Paulson Played Cards Well in High-Stakes Showdown
Paulson, remaining banks struggle to pull the market back together
By Clay Dillow,  Newser Staff
Posted Sep 16, 2008 12:27 PM CDT
An employee of the Korea Stock Exchange walks by an electronic stock price graph in Seoul, South Korea, Tuesday. Lehman Brothers sought funding from Korea Development Bank shortly before its collapse.   (AP Photo)
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(Newser) – Cue the Kenny Rogers, suggests Steve Pearlstein in the Washington Post; “Hank Paulson knows when to hold ‘em and when to fold ‘em.” Paulson was so determined not to commit federal dollars to bail out Lehman Bros. that when the banks said they couldn't step in without help, he called their bluff. It was the banks that blinked, he writes—not rescuing Lehman itself, but cushioning the blow to the economy.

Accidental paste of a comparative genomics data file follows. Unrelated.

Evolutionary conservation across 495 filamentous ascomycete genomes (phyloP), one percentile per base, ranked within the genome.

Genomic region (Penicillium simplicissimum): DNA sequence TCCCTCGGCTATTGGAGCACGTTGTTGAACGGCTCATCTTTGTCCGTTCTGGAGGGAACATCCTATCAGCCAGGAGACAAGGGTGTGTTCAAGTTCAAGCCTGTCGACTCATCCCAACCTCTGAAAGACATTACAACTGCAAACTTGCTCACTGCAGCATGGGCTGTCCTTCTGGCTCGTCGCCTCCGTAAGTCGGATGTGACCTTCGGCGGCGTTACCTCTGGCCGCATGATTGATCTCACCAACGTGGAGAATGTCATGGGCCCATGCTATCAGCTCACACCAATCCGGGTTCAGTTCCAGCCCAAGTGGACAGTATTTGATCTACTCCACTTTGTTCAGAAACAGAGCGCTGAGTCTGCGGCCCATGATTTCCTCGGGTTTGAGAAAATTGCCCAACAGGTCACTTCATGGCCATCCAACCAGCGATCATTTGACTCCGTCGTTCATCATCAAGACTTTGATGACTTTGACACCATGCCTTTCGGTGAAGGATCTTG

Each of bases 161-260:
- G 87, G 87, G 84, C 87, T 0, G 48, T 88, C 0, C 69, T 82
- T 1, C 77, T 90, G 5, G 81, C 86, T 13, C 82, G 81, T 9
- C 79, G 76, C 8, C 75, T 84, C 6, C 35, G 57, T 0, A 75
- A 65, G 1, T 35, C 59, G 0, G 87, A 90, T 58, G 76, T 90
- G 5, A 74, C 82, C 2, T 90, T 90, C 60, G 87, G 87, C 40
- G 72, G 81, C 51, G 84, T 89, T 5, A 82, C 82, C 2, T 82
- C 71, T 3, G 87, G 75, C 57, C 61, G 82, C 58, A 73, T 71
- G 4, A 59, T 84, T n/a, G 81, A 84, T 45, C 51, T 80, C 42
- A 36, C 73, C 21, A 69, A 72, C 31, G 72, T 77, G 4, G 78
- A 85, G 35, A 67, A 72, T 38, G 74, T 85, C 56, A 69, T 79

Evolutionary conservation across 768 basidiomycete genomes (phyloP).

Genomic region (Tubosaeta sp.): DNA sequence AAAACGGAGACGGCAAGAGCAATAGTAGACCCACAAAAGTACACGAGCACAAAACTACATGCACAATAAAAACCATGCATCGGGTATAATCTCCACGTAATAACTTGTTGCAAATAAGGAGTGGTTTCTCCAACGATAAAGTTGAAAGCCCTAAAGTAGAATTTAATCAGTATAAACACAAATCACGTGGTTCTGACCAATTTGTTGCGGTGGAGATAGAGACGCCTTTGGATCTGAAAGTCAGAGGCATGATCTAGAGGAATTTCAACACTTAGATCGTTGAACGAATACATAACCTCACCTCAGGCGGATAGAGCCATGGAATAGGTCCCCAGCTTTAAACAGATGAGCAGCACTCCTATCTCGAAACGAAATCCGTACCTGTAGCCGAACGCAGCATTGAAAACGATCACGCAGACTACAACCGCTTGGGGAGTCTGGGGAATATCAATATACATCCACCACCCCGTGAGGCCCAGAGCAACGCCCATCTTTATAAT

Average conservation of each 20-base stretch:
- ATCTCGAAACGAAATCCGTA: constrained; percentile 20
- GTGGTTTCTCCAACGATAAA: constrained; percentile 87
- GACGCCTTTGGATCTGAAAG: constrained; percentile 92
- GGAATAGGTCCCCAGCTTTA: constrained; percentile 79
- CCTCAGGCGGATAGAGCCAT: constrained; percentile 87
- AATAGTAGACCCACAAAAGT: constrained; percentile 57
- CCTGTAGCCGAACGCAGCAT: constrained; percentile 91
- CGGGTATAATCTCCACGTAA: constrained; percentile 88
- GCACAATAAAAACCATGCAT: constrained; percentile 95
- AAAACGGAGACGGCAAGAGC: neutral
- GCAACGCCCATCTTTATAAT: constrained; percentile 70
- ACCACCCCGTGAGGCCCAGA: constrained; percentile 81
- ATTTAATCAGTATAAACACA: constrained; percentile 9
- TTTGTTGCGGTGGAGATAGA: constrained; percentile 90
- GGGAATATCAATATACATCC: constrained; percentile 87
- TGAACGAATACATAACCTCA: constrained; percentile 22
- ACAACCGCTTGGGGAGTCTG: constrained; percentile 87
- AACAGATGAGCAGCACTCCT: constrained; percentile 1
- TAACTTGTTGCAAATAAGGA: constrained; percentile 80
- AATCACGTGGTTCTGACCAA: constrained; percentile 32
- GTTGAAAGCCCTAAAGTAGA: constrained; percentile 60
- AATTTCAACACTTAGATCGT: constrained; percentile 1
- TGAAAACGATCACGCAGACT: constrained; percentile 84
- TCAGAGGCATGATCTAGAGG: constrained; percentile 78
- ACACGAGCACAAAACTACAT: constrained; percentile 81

A one-day, 504-point market drop is a small price to pay, Pearlstein writes, to make the point that taxpayers are not Wall Street’s piggy bank. But with an even bigger AIG challenge in the wings, don’t think the government is done meddling in financial markets. When bubbles burst, fixing them is “never neat or even fair.”